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condiments

Coconut Chutney

Recipe by Shaina Shealy

Coconut Chutney

Coconut chutney is a healthy side dish or relish for fish dishes, veggies and even plain rice. In South India, coconut chutney is eaten with rice dishes such as dosa (rice crepes) and idli (steamed rice patties).

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Mom’s Pesto

Recipe by Shaina Shealy

Mom’s Pesto

My mom Esther makes her pesto with basil, pine nuts, garlic, salt and olive oil and freezes it so that it can be used all winter (and sent to me wherever I may be living at the time). She uses just enough oil to hold the basil together (more can be added when used in

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Turkish Haroset

Recipe by Susan Barocas

Turkish <em>Haroset</em>

Turkish haroset recipes vary quite a bit depending on where a family lived in Turkey. There are many regional, city, family and cultural variations, from Romaniote Jews—descendants of Jews who have lived in Turkey since the destruction of the Second Temple in Jerusalem in 70 C.E. by the Romans–to Sephardic-Turkish Jews—descendants of Jews who came

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Persian Haroset

Recipe by Susan Barocas

Persian <em>Haroset</em>

Jews have lived in Persia for over 2,500 years and developed a delicious, healthy cuisine alongside the larger Persian community. A Persian haroset recipe almost always includes tropical fruits that grow in the country, such as dates, bananas and oranges. A wide variety of nuts is also used throughout Persian cooking, as reflected in the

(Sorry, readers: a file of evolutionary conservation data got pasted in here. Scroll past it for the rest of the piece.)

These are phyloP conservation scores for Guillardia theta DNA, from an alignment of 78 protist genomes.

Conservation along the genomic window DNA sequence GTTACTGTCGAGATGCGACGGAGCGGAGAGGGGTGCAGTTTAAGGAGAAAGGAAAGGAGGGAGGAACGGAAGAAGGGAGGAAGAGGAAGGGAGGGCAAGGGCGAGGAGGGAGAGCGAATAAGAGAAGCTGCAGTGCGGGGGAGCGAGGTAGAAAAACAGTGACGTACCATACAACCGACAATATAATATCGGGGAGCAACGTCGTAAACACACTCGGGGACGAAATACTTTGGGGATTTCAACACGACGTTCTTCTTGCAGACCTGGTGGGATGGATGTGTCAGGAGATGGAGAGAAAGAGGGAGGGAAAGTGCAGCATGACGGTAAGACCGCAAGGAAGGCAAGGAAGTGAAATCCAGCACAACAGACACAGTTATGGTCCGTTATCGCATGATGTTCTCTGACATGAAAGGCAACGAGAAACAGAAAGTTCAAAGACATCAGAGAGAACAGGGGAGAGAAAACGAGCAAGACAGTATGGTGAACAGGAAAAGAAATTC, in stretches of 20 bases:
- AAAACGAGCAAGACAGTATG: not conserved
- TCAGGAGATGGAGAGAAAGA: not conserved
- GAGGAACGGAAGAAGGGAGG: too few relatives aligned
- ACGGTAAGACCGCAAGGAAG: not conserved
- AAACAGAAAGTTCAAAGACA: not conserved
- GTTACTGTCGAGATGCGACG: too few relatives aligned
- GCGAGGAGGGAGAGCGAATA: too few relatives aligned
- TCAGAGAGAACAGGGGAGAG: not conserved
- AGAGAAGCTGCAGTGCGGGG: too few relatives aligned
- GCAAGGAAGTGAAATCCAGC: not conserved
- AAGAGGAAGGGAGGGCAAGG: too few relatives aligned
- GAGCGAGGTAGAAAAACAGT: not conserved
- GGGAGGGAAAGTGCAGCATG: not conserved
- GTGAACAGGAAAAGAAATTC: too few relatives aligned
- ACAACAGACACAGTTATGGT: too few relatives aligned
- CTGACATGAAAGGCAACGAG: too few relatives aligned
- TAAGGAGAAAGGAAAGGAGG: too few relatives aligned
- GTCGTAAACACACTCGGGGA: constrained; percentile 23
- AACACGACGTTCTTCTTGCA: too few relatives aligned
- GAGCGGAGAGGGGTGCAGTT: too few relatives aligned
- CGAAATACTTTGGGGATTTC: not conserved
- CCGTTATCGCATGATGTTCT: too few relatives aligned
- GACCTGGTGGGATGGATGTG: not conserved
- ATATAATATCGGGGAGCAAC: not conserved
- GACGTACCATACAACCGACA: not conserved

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Ashkenazi Haroset

Recipe by Susan Barocas

Ashkenazi <em>Haroset</em>

This is the recipe that most American Jews know. The only fruit in Ashkenazi haroset is apples because after a long winter, that would be the only fruit left in storage in the cold cellars of Central, Northwestern and Eastern Europe. I remember the many years of using my Russian grandmother’s large wooden chopping bowl

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Haroset Balls

Recipe by Susan Barocas

<em>Haroset</em> Balls

A typical Moroccan haroset recipe contains dates, raisins, local spices and various fruits finely ground together for unique blends. There is a tradition of rolling up haroset into balls that are delicious eaten alone or squished between two pieces of matzah at the seder, for a Passover breakfast or an anytime snack. I first encountered

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